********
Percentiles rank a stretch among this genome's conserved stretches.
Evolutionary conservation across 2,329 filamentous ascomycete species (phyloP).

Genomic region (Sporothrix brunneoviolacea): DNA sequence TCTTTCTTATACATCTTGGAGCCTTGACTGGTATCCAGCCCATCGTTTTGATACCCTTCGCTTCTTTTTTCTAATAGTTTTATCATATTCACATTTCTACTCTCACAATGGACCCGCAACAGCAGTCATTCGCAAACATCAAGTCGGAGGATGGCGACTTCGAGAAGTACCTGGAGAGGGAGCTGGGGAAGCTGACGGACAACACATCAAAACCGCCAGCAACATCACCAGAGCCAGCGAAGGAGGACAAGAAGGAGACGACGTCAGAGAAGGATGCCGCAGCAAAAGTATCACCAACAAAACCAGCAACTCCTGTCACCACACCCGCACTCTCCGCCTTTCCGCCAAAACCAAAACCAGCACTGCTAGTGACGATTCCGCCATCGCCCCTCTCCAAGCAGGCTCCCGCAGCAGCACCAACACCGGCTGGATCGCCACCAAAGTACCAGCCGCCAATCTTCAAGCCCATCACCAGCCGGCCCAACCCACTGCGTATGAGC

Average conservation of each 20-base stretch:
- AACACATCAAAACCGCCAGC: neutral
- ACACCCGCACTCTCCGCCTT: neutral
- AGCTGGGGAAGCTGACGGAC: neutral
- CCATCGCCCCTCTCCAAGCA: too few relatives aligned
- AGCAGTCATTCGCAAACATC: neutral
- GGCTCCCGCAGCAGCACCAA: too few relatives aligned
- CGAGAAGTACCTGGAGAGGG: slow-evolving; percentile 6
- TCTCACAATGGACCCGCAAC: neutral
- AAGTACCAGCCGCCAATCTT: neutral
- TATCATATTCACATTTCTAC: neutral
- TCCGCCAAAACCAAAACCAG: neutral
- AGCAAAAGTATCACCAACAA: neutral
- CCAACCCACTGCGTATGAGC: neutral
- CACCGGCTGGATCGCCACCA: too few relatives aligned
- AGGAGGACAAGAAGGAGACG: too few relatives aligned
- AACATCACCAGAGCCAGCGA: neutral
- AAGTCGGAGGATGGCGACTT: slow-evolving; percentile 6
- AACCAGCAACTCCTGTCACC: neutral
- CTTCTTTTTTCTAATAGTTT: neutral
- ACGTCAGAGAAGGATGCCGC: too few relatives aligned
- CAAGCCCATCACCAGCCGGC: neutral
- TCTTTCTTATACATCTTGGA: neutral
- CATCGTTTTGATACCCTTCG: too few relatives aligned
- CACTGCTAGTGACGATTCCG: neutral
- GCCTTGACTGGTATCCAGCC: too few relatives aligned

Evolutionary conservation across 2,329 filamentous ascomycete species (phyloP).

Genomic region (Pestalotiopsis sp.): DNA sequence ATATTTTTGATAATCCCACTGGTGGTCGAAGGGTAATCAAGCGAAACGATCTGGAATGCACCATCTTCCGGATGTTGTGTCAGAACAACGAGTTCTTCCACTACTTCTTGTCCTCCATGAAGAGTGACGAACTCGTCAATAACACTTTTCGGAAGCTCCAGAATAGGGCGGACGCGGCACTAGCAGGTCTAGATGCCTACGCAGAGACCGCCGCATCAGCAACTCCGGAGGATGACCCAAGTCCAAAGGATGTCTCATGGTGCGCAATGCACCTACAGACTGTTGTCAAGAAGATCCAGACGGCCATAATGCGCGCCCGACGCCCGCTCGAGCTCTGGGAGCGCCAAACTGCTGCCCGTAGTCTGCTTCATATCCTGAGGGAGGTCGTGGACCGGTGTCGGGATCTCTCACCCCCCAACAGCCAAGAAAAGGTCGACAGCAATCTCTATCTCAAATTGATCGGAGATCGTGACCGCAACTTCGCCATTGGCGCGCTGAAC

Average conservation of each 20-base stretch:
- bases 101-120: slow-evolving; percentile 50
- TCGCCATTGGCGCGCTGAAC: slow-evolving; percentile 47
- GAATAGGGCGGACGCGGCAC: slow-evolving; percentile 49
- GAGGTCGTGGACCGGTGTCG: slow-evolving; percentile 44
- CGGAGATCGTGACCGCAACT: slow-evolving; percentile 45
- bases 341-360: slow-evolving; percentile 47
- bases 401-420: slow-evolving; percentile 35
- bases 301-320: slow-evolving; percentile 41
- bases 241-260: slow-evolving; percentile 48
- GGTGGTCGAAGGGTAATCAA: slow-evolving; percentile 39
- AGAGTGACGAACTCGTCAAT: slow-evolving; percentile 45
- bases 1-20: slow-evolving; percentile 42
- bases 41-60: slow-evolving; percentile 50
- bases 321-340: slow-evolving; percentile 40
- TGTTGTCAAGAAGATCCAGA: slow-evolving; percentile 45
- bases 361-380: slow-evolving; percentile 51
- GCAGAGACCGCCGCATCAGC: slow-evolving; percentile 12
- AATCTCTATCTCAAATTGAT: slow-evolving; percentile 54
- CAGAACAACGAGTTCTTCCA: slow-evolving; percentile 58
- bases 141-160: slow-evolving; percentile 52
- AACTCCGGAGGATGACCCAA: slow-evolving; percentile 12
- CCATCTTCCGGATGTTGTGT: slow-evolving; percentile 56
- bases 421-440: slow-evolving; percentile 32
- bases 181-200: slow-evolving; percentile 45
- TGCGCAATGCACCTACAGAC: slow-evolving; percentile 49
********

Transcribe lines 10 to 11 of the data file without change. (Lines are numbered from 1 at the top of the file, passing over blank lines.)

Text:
- GGCTCCCGCAGCAGCACCAA: too few relatives aligned
- CGAGAAGTACCTGGAGAGGG: slow-evolving; percentile 6